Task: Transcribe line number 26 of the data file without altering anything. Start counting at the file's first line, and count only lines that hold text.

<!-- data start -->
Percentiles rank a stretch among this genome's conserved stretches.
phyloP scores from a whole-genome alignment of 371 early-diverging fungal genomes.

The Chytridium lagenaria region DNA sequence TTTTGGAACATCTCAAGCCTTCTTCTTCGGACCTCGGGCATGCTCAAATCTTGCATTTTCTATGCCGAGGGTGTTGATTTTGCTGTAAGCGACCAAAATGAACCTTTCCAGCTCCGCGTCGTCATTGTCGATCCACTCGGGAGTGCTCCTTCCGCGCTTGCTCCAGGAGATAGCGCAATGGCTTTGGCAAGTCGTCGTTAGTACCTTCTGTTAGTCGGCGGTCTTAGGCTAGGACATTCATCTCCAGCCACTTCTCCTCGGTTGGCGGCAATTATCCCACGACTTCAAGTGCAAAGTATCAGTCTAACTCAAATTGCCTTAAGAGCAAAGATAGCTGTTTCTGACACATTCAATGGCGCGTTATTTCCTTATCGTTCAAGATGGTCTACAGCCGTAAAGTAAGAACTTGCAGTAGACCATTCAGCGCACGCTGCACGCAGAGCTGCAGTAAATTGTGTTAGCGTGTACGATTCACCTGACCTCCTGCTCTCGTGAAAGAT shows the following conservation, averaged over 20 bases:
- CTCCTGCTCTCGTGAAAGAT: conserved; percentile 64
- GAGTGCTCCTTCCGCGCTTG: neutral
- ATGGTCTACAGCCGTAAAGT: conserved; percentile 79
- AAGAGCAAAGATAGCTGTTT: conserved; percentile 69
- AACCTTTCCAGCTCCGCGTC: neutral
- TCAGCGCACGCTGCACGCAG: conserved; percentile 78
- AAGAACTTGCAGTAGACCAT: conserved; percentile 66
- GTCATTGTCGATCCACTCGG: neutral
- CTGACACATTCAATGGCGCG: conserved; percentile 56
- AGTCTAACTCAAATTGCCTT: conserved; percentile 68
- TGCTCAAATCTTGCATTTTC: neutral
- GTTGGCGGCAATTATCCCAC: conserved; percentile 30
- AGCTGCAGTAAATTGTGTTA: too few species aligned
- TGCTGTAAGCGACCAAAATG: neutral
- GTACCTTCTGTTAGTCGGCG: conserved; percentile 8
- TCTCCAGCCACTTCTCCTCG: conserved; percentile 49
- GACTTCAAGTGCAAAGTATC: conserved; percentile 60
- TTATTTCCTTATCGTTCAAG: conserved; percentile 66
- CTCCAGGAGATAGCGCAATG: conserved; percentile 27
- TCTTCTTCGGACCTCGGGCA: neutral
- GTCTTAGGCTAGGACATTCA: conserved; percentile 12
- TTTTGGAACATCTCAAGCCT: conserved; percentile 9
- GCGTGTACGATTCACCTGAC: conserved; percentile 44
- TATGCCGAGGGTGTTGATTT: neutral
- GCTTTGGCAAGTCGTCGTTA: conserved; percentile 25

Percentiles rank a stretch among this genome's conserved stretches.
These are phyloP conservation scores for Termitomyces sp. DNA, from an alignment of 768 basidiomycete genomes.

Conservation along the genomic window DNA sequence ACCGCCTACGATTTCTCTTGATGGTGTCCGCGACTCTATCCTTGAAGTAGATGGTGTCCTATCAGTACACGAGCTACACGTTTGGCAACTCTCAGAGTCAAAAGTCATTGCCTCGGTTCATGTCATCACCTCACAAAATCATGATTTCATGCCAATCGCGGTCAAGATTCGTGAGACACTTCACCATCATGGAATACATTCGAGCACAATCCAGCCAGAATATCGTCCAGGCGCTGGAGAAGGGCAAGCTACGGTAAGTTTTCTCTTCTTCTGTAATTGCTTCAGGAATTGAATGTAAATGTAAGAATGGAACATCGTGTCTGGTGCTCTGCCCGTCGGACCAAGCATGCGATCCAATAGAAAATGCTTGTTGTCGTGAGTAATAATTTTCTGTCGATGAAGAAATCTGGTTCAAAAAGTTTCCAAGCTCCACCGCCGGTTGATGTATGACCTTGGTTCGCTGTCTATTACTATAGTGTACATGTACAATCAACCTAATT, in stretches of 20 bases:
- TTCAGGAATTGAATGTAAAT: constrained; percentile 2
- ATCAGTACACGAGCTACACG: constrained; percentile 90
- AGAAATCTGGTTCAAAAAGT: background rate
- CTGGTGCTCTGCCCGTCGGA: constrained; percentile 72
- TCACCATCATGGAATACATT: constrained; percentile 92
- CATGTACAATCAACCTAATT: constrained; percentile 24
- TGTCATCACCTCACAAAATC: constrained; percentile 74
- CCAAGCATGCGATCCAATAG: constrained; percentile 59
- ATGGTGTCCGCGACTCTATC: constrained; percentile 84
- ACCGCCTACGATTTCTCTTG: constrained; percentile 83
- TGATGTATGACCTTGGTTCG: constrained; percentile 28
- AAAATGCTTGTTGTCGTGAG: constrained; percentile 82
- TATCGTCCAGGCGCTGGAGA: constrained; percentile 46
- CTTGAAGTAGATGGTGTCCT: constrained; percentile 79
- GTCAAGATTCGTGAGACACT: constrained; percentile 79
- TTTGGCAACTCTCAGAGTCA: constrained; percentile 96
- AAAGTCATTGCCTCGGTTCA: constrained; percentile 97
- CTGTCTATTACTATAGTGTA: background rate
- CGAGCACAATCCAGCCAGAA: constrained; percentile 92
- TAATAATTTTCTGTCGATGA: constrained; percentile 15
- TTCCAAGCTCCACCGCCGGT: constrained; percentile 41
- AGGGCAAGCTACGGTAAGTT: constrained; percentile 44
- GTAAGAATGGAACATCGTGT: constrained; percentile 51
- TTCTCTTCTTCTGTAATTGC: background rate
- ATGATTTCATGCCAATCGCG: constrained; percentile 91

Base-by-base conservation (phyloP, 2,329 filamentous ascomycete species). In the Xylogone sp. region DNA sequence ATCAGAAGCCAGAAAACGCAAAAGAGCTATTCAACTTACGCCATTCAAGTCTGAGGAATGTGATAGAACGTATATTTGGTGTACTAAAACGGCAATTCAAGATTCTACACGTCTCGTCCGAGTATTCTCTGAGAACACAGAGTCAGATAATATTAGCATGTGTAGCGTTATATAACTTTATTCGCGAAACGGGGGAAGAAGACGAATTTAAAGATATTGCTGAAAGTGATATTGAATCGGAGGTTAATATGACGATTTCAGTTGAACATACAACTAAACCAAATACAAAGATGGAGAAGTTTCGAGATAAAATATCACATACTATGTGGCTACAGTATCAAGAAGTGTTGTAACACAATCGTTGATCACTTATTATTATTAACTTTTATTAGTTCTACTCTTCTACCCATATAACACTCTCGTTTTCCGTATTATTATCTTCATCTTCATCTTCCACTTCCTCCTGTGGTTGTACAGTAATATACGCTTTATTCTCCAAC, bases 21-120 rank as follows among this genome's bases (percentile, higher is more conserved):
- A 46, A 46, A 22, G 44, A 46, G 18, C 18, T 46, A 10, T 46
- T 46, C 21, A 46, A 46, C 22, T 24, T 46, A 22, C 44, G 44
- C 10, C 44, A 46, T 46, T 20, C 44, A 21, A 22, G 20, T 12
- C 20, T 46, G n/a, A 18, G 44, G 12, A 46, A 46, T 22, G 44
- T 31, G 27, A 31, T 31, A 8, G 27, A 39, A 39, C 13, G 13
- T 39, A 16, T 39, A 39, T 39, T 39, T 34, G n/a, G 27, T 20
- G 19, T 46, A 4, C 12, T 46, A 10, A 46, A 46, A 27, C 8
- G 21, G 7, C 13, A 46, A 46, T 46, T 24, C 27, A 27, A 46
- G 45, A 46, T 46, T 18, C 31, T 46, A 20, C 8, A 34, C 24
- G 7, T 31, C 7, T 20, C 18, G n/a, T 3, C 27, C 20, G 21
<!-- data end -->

- GCGTGTACGATTCACCTGAC: conserved; percentile 44